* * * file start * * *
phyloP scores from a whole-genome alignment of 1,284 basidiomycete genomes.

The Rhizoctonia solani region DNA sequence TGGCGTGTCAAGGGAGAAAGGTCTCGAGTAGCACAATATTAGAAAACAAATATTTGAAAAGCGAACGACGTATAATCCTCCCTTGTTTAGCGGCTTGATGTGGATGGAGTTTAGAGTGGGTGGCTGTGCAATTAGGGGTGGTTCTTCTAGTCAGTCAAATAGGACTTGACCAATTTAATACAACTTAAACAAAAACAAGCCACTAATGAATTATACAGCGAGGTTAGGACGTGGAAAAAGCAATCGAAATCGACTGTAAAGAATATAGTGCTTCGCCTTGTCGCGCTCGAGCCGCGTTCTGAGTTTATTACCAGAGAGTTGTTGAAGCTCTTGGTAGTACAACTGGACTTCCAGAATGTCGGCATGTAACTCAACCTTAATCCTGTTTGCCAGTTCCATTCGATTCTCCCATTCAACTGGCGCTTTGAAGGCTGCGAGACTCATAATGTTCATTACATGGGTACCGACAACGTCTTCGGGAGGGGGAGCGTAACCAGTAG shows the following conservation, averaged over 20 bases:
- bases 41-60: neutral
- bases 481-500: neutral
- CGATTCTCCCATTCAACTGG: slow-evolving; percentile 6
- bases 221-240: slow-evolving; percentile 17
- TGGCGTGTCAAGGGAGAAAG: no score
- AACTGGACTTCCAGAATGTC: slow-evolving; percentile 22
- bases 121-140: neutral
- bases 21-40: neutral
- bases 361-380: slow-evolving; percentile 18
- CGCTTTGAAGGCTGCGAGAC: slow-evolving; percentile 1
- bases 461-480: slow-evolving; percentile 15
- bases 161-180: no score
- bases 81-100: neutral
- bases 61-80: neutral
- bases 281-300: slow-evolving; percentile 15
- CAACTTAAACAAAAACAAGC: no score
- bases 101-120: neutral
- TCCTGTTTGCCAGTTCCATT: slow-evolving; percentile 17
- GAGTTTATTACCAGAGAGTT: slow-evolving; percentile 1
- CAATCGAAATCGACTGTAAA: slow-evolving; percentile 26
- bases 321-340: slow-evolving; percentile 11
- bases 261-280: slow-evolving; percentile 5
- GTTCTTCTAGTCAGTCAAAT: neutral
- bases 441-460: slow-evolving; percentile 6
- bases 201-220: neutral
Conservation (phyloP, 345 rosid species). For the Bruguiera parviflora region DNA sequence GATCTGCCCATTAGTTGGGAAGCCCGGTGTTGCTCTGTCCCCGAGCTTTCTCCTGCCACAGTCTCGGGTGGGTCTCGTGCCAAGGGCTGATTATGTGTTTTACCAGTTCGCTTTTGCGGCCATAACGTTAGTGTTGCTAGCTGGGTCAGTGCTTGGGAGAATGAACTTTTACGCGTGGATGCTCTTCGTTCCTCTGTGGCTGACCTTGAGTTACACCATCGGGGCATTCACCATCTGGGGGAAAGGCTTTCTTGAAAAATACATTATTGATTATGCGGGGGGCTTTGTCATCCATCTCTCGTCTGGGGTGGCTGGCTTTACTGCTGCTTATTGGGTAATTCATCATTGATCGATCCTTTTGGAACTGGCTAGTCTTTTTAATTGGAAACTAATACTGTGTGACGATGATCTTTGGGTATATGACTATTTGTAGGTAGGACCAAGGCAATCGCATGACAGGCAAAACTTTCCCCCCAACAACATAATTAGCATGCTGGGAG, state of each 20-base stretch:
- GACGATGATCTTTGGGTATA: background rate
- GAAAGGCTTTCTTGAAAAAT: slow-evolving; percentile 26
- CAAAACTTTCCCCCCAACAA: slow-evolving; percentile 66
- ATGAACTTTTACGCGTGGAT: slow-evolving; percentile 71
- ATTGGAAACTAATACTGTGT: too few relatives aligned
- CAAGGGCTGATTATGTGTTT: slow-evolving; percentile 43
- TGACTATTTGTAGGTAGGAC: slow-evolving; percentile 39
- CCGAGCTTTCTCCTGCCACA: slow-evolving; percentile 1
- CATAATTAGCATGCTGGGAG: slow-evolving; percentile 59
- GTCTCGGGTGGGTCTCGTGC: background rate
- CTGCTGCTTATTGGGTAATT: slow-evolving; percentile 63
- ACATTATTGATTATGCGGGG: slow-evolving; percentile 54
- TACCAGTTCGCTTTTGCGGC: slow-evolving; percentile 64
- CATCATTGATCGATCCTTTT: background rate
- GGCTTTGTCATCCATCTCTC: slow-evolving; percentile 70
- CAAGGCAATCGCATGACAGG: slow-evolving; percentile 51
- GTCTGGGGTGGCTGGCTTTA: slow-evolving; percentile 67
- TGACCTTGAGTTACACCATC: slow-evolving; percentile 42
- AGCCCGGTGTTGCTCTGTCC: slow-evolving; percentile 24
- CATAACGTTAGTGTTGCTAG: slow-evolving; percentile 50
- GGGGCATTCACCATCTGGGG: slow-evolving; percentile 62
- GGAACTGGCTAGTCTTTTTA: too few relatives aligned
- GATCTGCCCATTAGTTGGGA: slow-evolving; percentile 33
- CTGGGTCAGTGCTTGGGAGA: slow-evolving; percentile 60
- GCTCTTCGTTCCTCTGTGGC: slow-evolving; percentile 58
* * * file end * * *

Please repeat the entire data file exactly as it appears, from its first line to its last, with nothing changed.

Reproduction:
phyloP scores from a whole-genome alignment of 1,284 basidiomycete genomes.

The Rhizoctonia solani region DNA sequence TGGCGTGTCAAGGGAGAAAGGTCTCGAGTAGCACAATATTAGAAAACAAATATTTGAAAAGCGAACGACGTATAATCCTCCCTTGTTTAGCGGCTTGATGTGGATGGAGTTTAGAGTGGGTGGCTGTGCAATTAGGGGTGGTTCTTCTAGTCAGTCAAATAGGACTTGACCAATTTAATACAACTTAAACAAAAACAAGCCACTAATGAATTATACAGCGAGGTTAGGACGTGGAAAAAGCAATCGAAATCGACTGTAAAGAATATAGTGCTTCGCCTTGTCGCGCTCGAGCCGCGTTCTGAGTTTATTACCAGAGAGTTGTTGAAGCTCTTGGTAGTACAACTGGACTTCCAGAATGTCGGCATGTAACTCAACCTTAATCCTGTTTGCCAGTTCCATTCGATTCTCCCATTCAACTGGCGCTTTGAAGGCTGCGAGACTCATAATGTTCATTACATGGGTACCGACAACGTCTTCGGGAGGGGGAGCGTAACCAGTAG shows the following conservation, averaged over 20 bases:
- bases 41-60: neutral
- bases 481-500: neutral
- CGATTCTCCCATTCAACTGG: slow-evolving; percentile 6
- bases 221-240: slow-evolving; percentile 17
- TGGCGTGTCAAGGGAGAAAG: no score
- AACTGGACTTCCAGAATGTC: slow-evolving; percentile 22
- bases 121-140: neutral
- bases 21-40: neutral
- bases 361-380: slow-evolving; percentile 18
- CGCTTTGAAGGCTGCGAGAC: slow-evolving; percentile 1
- bases 461-480: slow-evolving; percentile 15
- bases 161-180: no score
- bases 81-100: neutral
- bases 61-80: neutral
- bases 281-300: slow-evolving; percentile 15
- CAACTTAAACAAAAACAAGC: no score
- bases 101-120: neutral
- TCCTGTTTGCCAGTTCCATT: slow-evolving; percentile 17
- GAGTTTATTACCAGAGAGTT: slow-evolving; percentile 1
- CAATCGAAATCGACTGTAAA: slow-evolving; percentile 26
- bases 321-340: slow-evolving; percentile 11
- bases 261-280: slow-evolving; percentile 5
- GTTCTTCTAGTCAGTCAAAT: neutral
- bases 441-460: slow-evolving; percentile 6
- bases 201-220: neutral
Conservation (phyloP, 345 rosid species). For the Bruguiera parviflora region DNA sequence GATCTGCCCATTAGTTGGGAAGCCCGGTGTTGCTCTGTCCCCGAGCTTTCTCCTGCCACAGTCTCGGGTGGGTCTCGTGCCAAGGGCTGATTATGTGTTTTACCAGTTCGCTTTTGCGGCCATAACGTTAGTGTTGCTAGCTGGGTCAGTGCTTGGGAGAATGAACTTTTACGCGTGGATGCTCTTCGTTCCTCTGTGGCTGACCTTGAGTTACACCATCGGGGCATTCACCATCTGGGGGAAAGGCTTTCTTGAAAAATACATTATTGATTATGCGGGGGGCTTTGTCATCCATCTCTCGTCTGGGGTGGCTGGCTTTACTGCTGCTTATTGGGTAATTCATCATTGATCGATCCTTTTGGAACTGGCTAGTCTTTTTAATTGGAAACTAATACTGTGTGACGATGATCTTTGGGTATATGACTATTTGTAGGTAGGACCAAGGCAATCGCATGACAGGCAAAACTTTCCCCCCAACAACATAATTAGCATGCTGGGAG, state of each 20-base stretch:
- GACGATGATCTTTGGGTATA: background rate
- GAAAGGCTTTCTTGAAAAAT: slow-evolving; percentile 26
- CAAAACTTTCCCCCCAACAA: slow-evolving; percentile 66
- ATGAACTTTTACGCGTGGAT: slow-evolving; percentile 71
- ATTGGAAACTAATACTGTGT: too few relatives aligned
- CAAGGGCTGATTATGTGTTT: slow-evolving; percentile 43
- TGACTATTTGTAGGTAGGAC: slow-evolving; percentile 39
- CCGAGCTTTCTCCTGCCACA: slow-evolving; percentile 1
- CATAATTAGCATGCTGGGAG: slow-evolving; percentile 59
- GTCTCGGGTGGGTCTCGTGC: background rate
- CTGCTGCTTATTGGGTAATT: slow-evolving; percentile 63
- ACATTATTGATTATGCGGGG: slow-evolving; percentile 54
- TACCAGTTCGCTTTTGCGGC: slow-evolving; percentile 64
- CATCATTGATCGATCCTTTT: background rate
- GGCTTTGTCATCCATCTCTC: slow-evolving; percentile 70
- CAAGGCAATCGCATGACAGG: slow-evolving; percentile 51
- GTCTGGGGTGGCTGGCTTTA: slow-evolving; percentile 67
- TGACCTTGAGTTACACCATC: slow-evolving; percentile 42
- AGCCCGGTGTTGCTCTGTCC: slow-evolving; percentile 24
- CATAACGTTAGTGTTGCTAG: slow-evolving; percentile 50
- GGGGCATTCACCATCTGGGG: slow-evolving; percentile 62
- GGAACTGGCTAGTCTTTTTA: too few relatives aligned
- GATCTGCCCATTAGTTGGGA: slow-evolving; percentile 33
- CTGGGTCAGTGCTTGGGAGA: slow-evolving; percentile 60
- GCTCTTCGTTCCTCTGTGGC: slow-evolving; percentile 58